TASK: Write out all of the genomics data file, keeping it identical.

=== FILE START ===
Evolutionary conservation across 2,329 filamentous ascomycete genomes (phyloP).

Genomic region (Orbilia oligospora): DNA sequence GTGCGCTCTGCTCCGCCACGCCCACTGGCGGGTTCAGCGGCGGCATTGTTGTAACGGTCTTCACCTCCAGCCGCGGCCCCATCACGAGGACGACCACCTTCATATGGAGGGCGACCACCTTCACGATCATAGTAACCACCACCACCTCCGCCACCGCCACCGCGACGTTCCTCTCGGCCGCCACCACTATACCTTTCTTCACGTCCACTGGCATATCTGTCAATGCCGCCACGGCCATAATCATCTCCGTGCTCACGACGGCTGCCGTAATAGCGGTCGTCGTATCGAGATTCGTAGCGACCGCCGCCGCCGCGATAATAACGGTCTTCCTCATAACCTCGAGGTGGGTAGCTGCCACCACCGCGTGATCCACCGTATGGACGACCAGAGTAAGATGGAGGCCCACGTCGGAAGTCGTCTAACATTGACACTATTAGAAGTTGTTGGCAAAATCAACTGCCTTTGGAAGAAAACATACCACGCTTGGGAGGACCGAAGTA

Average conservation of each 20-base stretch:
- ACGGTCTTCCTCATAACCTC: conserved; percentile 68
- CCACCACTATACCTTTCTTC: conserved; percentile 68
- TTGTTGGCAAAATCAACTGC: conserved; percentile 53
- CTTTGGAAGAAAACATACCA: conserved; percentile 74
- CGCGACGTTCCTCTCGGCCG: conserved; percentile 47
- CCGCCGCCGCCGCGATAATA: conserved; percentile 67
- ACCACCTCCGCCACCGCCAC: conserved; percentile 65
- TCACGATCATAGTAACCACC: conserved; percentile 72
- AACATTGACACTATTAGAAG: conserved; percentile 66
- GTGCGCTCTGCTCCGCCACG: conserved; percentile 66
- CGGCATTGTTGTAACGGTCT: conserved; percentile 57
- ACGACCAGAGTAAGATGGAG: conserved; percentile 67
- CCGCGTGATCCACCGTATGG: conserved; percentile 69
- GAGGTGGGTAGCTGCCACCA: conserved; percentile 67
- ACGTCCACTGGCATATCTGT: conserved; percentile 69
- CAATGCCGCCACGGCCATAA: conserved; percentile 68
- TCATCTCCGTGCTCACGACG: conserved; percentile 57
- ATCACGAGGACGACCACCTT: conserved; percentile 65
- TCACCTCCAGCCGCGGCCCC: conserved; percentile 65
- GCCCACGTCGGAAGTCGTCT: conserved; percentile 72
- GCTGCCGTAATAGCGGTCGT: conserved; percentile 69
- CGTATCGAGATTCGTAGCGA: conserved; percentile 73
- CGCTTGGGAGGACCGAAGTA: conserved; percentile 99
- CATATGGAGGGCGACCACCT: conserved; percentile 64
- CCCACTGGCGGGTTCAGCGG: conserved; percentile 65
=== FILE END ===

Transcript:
Evolutionary conservation across 2,329 filamentous ascomycete genomes (phyloP).

Genomic region (Orbilia oligospora): DNA sequence GTGCGCTCTGCTCCGCCACGCCCACTGGCGGGTTCAGCGGCGGCATTGTTGTAACGGTCTTCACCTCCAGCCGCGGCCCCATCACGAGGACGACCACCTTCATATGGAGGGCGACCACCTTCACGATCATAGTAACCACCACCACCTCCGCCACCGCCACCGCGACGTTCCTCTCGGCCGCCACCACTATACCTTTCTTCACGTCCACTGGCATATCTGTCAATGCCGCCACGGCCATAATCATCTCCGTGCTCACGACGGCTGCCGTAATAGCGGTCGTCGTATCGAGATTCGTAGCGACCGCCGCCGCCGCGATAATAACGGTCTTCCTCATAACCTCGAGGTGGGTAGCTGCCACCACCGCGTGATCCACCGTATGGACGACCAGAGTAAGATGGAGGCCCACGTCGGAAGTCGTCTAACATTGACACTATTAGAAGTTGTTGGCAAAATCAACTGCCTTTGGAAGAAAACATACCACGCTTGGGAGGACCGAAGTA

Average conservation of each 20-base stretch:
- ACGGTCTTCCTCATAACCTC: conserved; percentile 68
- CCACCACTATACCTTTCTTC: conserved; percentile 68
- TTGTTGGCAAAATCAACTGC: conserved; percentile 53
- CTTTGGAAGAAAACATACCA: conserved; percentile 74
- CGCGACGTTCCTCTCGGCCG: conserved; percentile 47
- CCGCCGCCGCCGCGATAATA: conserved; percentile 67
- ACCACCTCCGCCACCGCCAC: conserved; percentile 65
- TCACGATCATAGTAACCACC: conserved; percentile 72
- AACATTGACACTATTAGAAG: conserved; percentile 66
- GTGCGCTCTGCTCCGCCACG: conserved; percentile 66
- CGGCATTGTTGTAACGGTCT: conserved; percentile 57
- ACGACCAGAGTAAGATGGAG: conserved; percentile 67
- CCGCGTGATCCACCGTATGG: conserved; percentile 69
- GAGGTGGGTAGCTGCCACCA: conserved; percentile 67
- ACGTCCACTGGCATATCTGT: conserved; percentile 69
- CAATGCCGCCACGGCCATAA: conserved; percentile 68
- TCATCTCCGTGCTCACGACG: conserved; percentile 57
- ATCACGAGGACGACCACCTT: conserved; percentile 65
- TCACCTCCAGCCGCGGCCCC: conserved; percentile 65
- GCCCACGTCGGAAGTCGTCT: conserved; percentile 72
- GCTGCCGTAATAGCGGTCGT: conserved; percentile 69
- CGTATCGAGATTCGTAGCGA: conserved; percentile 73
- CGCTTGGGAGGACCGAAGTA: conserved; percentile 99
- CATATGGAGGGCGACCACCT: conserved; percentile 64
- CCCACTGGCGGGTTCAGCGG: conserved; percentile 65